I took this as I was cleaning up - it's a bit frightening, no?
The color of the juice is really beautiful though once you separate it from the mess.
These would make really beautiful mimosas!! I had other plans though. I was doing a lot of baking in preparation for Easter and I knew that my cake recipe called for egg whites, but then I would be left with 6 yolks. I hate throwing them away if I don't have to so I suddenly knew exactly what I was going to make - Blood Orange Curd!!
I've made clementine curd before using a Jamie Oliver recipe, and it was pretty easy and exceptionally tasty so while the cakes were in the oven I whipped up some glorious pink blood orange curd. I used this easy and straight forward recipe from the blog Use Real Butter and after 10 minutes of whisking (with the help of my husband who took over while I cleaned up the blood orange mess) we had glorious pink-orange blood orange curd. The only changes I made to the recipe was using salted butter, because I didn't have unsalted on hand - and it tastes just fine. The recipe only called for 3/4 of a cup of blood oranges (and I only made half a recipe) so I've got a cup and a half to two cups of blood orange juice in my freezer!! I've already got plans to add some of the curd to ice cream later in the summer (I found a recipe for that from the blog Scoop Adventures) and depending on how much I have left, the Blood Orange Tart over at the Bonjon Gourmet looks pretty glorious as well. In the meantime, I think I'm going to whip up some biscuits to slather it on next weekend!
Now on to Easter!!
Rose Cake - White Cake, with Strawberry Filling and Buttercream Frosting
Rose Cake - White Cake, with Strawberry Filling and Buttercream Frosting
I was in charge of making the cake for Easter this year and my Sister-in-Law requested almond cake with strawberry jam filling (the same flavors as our wedding cake!) and shortly after her request I am Baker posted a fantastic looking recipe which was a white cake with almond flavor. Perfect! She also also has a great rose cake tutorial that I've wanted to try since I stumbled upon it so it was an I am Baker day inspired cake all around!!
The cake batter for this recipe was glorious. It was thick and luscious and I was really excited when I was mixing it together. Her Buttercream Frosting recipe (I used the half butter half shortening recipe listed) was also really easy - make sure your butter is really at room temperature before you start mixing or you will never get it to mix with the shortening - trust me.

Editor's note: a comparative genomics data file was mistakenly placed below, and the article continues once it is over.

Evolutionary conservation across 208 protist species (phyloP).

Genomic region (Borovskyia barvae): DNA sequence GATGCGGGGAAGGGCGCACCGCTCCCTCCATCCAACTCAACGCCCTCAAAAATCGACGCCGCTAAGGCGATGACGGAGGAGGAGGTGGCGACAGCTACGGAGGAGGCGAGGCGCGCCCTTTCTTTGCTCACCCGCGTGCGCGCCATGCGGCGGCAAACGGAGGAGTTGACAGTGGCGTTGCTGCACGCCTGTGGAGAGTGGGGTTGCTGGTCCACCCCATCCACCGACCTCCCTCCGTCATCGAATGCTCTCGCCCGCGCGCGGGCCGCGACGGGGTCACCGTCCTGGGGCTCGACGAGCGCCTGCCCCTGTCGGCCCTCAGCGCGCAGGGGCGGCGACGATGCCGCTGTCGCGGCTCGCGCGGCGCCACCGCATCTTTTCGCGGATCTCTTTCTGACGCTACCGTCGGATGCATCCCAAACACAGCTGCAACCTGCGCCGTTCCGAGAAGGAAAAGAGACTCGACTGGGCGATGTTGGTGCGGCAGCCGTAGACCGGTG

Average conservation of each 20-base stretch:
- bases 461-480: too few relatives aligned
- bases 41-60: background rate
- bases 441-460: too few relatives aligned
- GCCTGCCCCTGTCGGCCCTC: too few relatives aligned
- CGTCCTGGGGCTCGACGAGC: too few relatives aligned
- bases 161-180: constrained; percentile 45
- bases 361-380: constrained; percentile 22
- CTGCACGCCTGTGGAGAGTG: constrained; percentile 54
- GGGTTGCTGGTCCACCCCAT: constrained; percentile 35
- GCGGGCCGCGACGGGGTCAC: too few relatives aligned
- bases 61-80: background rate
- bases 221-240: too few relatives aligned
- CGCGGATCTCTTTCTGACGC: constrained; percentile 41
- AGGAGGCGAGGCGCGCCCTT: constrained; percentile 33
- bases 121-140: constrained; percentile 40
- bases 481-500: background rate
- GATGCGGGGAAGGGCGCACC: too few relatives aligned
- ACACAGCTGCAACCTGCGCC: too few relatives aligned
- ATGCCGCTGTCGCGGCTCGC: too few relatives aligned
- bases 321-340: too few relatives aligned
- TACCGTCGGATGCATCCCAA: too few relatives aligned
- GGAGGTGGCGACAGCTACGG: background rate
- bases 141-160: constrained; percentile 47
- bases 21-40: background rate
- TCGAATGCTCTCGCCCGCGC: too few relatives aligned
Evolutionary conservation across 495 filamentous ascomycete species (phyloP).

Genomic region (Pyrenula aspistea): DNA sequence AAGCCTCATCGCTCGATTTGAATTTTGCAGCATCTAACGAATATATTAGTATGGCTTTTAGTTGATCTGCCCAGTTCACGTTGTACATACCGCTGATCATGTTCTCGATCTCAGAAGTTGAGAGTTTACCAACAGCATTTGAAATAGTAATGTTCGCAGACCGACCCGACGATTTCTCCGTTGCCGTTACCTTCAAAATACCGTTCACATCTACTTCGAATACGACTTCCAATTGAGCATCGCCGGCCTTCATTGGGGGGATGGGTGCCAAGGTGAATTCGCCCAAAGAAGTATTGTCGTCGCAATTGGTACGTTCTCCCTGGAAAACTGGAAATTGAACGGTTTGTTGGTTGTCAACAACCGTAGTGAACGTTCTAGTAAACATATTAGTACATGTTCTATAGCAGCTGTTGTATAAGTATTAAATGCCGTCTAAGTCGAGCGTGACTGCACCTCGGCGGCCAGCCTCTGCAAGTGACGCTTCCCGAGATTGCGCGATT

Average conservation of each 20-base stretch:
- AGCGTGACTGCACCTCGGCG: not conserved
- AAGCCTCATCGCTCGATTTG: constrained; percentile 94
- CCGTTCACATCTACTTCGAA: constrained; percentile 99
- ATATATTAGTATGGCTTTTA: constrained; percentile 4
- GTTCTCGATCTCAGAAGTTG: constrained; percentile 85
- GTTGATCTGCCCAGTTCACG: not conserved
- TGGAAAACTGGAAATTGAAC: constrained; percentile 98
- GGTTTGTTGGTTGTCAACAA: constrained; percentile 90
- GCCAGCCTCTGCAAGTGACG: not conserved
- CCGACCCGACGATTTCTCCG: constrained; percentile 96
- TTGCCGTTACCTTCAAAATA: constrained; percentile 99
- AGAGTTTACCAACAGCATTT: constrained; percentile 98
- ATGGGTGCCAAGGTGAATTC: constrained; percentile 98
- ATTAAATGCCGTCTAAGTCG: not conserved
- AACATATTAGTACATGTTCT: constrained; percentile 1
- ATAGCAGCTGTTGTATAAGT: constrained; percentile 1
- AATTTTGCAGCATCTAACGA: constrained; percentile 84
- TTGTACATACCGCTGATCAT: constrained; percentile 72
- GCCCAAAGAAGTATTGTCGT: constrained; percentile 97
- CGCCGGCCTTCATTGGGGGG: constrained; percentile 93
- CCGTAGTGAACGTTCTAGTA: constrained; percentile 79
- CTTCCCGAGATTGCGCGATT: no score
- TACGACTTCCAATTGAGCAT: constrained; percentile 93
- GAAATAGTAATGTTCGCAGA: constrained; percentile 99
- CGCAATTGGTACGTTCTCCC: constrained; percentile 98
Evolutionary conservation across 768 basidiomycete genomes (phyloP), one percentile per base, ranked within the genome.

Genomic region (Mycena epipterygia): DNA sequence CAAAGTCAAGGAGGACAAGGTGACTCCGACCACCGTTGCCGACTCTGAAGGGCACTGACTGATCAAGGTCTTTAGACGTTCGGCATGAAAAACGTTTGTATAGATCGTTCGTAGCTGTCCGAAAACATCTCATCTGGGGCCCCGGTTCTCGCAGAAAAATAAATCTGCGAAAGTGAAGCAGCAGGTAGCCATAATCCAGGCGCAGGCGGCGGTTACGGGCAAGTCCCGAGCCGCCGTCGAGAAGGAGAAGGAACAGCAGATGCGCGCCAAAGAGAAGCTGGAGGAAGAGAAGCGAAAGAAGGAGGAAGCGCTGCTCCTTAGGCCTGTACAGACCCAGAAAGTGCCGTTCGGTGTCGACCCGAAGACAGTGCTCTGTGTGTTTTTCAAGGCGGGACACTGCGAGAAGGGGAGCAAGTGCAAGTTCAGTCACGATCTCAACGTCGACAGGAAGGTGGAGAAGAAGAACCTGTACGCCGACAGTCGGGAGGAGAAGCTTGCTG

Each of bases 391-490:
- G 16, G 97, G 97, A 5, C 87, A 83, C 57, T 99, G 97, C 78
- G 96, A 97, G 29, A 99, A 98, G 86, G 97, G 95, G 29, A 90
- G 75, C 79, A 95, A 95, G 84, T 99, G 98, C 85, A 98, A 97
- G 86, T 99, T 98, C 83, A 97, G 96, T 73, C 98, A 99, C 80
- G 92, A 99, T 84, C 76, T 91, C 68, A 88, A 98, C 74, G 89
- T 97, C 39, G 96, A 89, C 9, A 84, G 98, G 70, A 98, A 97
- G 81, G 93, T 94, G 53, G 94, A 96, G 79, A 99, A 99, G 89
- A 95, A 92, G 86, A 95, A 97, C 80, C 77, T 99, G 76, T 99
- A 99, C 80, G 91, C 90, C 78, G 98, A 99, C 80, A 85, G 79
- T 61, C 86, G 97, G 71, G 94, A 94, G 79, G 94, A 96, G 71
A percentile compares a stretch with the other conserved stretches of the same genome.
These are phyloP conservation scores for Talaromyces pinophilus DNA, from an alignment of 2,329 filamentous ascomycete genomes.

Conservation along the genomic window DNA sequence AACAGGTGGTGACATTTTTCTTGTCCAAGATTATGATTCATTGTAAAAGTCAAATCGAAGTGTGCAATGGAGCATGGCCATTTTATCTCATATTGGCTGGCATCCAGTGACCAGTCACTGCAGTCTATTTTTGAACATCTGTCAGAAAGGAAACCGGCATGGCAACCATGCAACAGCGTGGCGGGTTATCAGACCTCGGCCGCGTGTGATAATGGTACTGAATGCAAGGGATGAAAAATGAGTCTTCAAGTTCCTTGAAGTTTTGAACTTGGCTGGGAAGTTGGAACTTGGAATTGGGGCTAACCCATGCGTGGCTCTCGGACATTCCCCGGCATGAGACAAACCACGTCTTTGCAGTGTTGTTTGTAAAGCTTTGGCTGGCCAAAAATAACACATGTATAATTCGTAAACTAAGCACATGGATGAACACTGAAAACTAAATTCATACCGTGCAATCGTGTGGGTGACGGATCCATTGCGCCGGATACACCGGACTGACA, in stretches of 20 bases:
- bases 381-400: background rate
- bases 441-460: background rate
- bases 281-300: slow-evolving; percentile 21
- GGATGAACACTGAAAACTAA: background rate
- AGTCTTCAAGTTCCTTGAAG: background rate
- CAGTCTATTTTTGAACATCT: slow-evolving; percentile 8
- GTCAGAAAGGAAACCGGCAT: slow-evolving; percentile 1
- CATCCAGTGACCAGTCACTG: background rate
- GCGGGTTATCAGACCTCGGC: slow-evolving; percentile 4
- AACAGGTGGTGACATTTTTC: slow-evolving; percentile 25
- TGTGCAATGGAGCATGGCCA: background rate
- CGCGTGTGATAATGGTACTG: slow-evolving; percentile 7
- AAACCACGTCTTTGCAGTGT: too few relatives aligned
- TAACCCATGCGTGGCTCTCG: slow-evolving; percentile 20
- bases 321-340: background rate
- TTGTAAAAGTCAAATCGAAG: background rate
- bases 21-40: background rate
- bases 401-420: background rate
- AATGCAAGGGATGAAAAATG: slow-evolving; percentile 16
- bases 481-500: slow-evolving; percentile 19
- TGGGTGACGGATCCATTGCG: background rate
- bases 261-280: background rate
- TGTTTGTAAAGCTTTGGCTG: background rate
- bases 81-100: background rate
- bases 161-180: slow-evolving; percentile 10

I think next time I would also take the cake out of the oven a bit earlier than I ended up doing this time; a couple of minutes seems to really make a difference. The only things I might change was to paint on some simple syrup before assembling the cake, and then taking it out of the refrigerator for several hours before serving. I'd followed her directions to put the cake in the fridge after frosting, but didn't realize how long it would need to come to room temperature before serving it. The cake was still rather cold when we cut into it and it make the cake seem really dry. I thought it was a disaster. After it came to room temperature (when I had some later that night for dessert - again) it tasted MUCH better and much like it was supposed to. Oy - that's what I get for using a bunch of new recipes all in one day, but now that I know the recipe will be glorious going forward.
*Ignore the frosting and crumbs on the plate - this was a rushed shot.
The rose frosting technique was also pretty easy and while I think I can make it prettier next time (and remember to make a batch and a half recipe of frosting), I was also happy with my first attempt. I think I need to overlap my flowers more next time and remember to finish the rose at the top so it is hidden more. Here's a video on how she does it: